Bermondsey & Old Southwark

2015 Result:
Conservative: 6051 (11.8%)
Labour: 22146 (43.1%)
Lib Dem: 17657 (34.3%)
Green: 2023 (3.9%)
UKIP: 3254 (6.3%)
TUSC: 142 (0.3%)
Independent: 72 (0.1%)
Others: 79 (0.2%)
MAJORITY: 4489 (8.7%)

Category: Semi-marginal Labour seat

Geography: Greater London. Part of the Southwark council area.

Main population centres: Bermondsey, Borough, Rotherhithe, Elephant & Castle and Surrey Quays.

Profile: This covers central London south of the river, facing the City of London across the Thames. The riverfront has undergone massive redevelopment and gentrification, and is now backed with offices, luxury apartments, the cultural quarter of Tate Modern and the Globe theatre and skyscrapers popping up around City Hall, whose crash helmet style home sits on the riverfront here. The seat also includes Guys Hospital and the fashionable Borough market. Alway from the trendy apartments to the north though, the rest of the area is still poor, racially mixed and struggling with problems of crime and deprivation though the process of regeneration of troubled estates like Heygate is rolling slowly onwards.

Politics: Demographically you would expect this seat to return a Labour MP: a poverty striken inner city seat, over 20% afro-carribean, over 40% of properties council owned. In fact it returned to the Labour party only in 2015, having been the Liberals and Liberal Democrats for over twenty years. Simon Hughes long tenure was probably due to his own performance as MP, but he only became the MP for Bermondsey in the first place because of the unusual circumstances of his election. The Bermondsey by-election must be one of the most infamous in recent political history. The local Labour party had selected as their PPC the left-winger Peter Tatchell, who was disowned by the then Labour leader Michael Foot. He was opposed by a Labour right-winger, John O`Grady, who stood as a "Real Labour" candidate and was backed by the former MP Bob Mellish. The by-election was notoriously dirty, Tatchell was consistently attacked for his sexuality, received hate mail and a bullet in the post. The Liberal party took the seat on an overwhelming swing and remained here for almost a quarter of a century.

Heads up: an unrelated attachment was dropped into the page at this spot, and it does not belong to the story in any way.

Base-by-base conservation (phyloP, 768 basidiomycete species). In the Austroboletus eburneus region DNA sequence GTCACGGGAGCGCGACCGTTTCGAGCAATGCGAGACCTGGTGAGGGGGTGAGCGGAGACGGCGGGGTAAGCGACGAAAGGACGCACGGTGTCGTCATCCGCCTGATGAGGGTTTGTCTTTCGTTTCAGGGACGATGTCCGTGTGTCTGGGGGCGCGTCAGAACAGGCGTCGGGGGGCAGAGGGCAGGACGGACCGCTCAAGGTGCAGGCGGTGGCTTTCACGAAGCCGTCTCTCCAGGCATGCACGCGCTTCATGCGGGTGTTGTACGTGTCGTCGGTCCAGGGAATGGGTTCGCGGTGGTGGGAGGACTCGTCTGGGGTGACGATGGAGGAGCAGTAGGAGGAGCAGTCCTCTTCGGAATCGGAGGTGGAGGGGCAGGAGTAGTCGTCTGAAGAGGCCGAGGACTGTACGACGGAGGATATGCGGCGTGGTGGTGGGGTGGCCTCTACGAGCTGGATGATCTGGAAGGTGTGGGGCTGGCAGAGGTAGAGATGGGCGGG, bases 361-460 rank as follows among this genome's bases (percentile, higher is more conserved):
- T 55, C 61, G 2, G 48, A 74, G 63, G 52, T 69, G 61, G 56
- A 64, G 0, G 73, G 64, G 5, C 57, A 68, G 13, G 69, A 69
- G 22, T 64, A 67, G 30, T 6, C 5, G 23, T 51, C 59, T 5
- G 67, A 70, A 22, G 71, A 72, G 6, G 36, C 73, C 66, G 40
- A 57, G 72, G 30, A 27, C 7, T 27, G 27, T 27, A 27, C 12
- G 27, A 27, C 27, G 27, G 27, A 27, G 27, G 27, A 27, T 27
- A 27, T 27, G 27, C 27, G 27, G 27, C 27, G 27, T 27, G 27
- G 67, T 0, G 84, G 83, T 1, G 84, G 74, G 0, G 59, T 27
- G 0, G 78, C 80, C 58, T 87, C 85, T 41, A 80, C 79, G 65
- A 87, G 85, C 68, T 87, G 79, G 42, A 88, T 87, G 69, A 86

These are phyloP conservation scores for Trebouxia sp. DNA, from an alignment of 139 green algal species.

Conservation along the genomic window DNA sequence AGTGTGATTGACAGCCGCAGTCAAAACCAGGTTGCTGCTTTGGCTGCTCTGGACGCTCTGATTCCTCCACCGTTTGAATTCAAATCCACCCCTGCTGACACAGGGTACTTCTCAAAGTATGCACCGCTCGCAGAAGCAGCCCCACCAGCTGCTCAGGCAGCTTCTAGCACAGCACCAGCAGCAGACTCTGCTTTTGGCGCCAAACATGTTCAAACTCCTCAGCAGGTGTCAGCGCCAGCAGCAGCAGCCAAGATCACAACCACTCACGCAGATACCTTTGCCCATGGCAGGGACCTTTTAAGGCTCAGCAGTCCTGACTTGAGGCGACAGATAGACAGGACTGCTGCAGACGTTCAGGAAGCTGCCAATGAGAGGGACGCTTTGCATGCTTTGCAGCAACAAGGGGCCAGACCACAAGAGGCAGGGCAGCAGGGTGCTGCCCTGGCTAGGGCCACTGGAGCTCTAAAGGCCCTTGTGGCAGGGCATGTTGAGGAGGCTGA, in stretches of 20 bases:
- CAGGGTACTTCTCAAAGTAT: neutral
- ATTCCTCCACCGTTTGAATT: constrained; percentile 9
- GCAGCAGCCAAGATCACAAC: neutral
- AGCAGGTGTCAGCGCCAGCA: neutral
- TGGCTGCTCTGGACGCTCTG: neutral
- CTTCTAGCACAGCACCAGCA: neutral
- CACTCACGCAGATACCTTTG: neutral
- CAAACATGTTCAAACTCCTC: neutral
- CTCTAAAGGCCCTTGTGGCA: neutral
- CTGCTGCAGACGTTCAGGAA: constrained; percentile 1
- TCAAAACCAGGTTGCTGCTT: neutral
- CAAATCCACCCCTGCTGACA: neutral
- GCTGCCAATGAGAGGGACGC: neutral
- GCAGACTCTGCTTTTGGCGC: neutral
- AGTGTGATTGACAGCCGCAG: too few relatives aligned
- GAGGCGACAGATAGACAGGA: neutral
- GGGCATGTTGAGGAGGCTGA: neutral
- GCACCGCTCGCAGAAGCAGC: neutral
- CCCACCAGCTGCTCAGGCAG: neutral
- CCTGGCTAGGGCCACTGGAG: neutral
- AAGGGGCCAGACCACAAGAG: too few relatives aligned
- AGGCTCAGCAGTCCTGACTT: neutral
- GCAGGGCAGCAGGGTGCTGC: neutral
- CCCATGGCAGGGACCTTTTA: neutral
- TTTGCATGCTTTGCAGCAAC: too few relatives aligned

Current MP
NEIL COYLE (Labour) Born 1978, Luton. Educated at Hull University. Former policy director. Southwark councillor since 2010. First elected as MP for Bermondsey & Old Southwark in 2015.
Past Results
Con: 7638 (17%)
Lab: 13060 (29%)
LDem: 21590 (48%)
BNP: 1370 (3%)
Oth: 993 (2%)
MAJ: 8530 (19%)
Con: 4752 (13%)
Lab: 12468 (33%)
LDem: 17874 (47%)
GRN: 1137 (3%)
Oth: 1728 (5%)
MAJ: 5406 (14%)
Con: 2800 (8%)
Lab: 11359 (31%)
LDem: 20991 (57%)
GRN: 752 (2%)
Oth: 960 (3%)
MAJ: 9632 (26%)
Con: 2835 (7%)
Lab: 16444 (40%)
LDem: 19831 (49%)
Oth: 1140 (3%)
MAJ: 3387 (8%)

*There were boundary changes after 2005, name changed from Southwark North & Bermondsey

2015 Candidates
JEAN-PAUL FLORU (Conservative) Born 1969, Belgium. Educated at Leuven University. Author. Westminster councillor since 2006. Contested London region 2009 European election.
NEIL COYLE (Labour) Born 1978, Luton. Educated at Hull University. Policy director. Southwark councillor since 2010.
SIMON HUGHES (Liberal Democrat) Born 1951, Cheshire. Educated at Llandaff Cathedral School and Cambridge University. Barrister. Contested London Mayoral election 2004. MP for Bermondsey 1983 by-election to 2015. Environment spokesman 1983-1988, education spokesman 1988-1992, environment spokesman 1992-1994, health spokesman 1994-1997, home affairs spokesman 1997-2003, President of the Liberal Democrats 2004-2008. The second longest serving Liberal Democrat MP, Hughes was first elected to Parliament in the notorious 1983 Bermondsey by-election. Contested the Liberal Democrat leadership elections of 1999 and 2006, during which he was outed by the Sun newspaper.
WILLIAM LAVIN (Green) Born 1956. Contested Huntingdon 1987.
STEVE FREEMAN (Republican Socialist)
DONALD COLE (All People)
LUCY HALL (Independent) Born 1989. Educated at Waldegrave School and Manchester University.
KINGSLEY ABRAMS (TUSC) Former Merton councillor, Lambeth councillor 2006-2013. Contested Wimbledon 1992, North Southwark and Old Bermondsey 2001 for Labour.

Comments - 651 Responses on “Bermondsey & Old Southwark”
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  1. Lord Ashcroft’s poll of marginals has Lib Dems being wiped out in seats they are defending against Labour, including this one. Personally I can’t see Hughes losing but that would be a great scalp for Labour! It would be the 2015 ‘Portillo moment’! Labour supporters would be asking each other the next day, ‘were you up for Hughes?’

  2. It would personally give me a great deal of pleasure. I’d go there to help out without any hesitation if it were on the cards & results nearer to where I live were in little doubt.

  3. Labour would almost certainly have gained Bermonsey & Waterloo, but with no BC, Hughes is likely to hang on.

  4. Hughes has been a strong supporter of the coalition so his credentials must be severely damaged with voters who consider themselves progressive.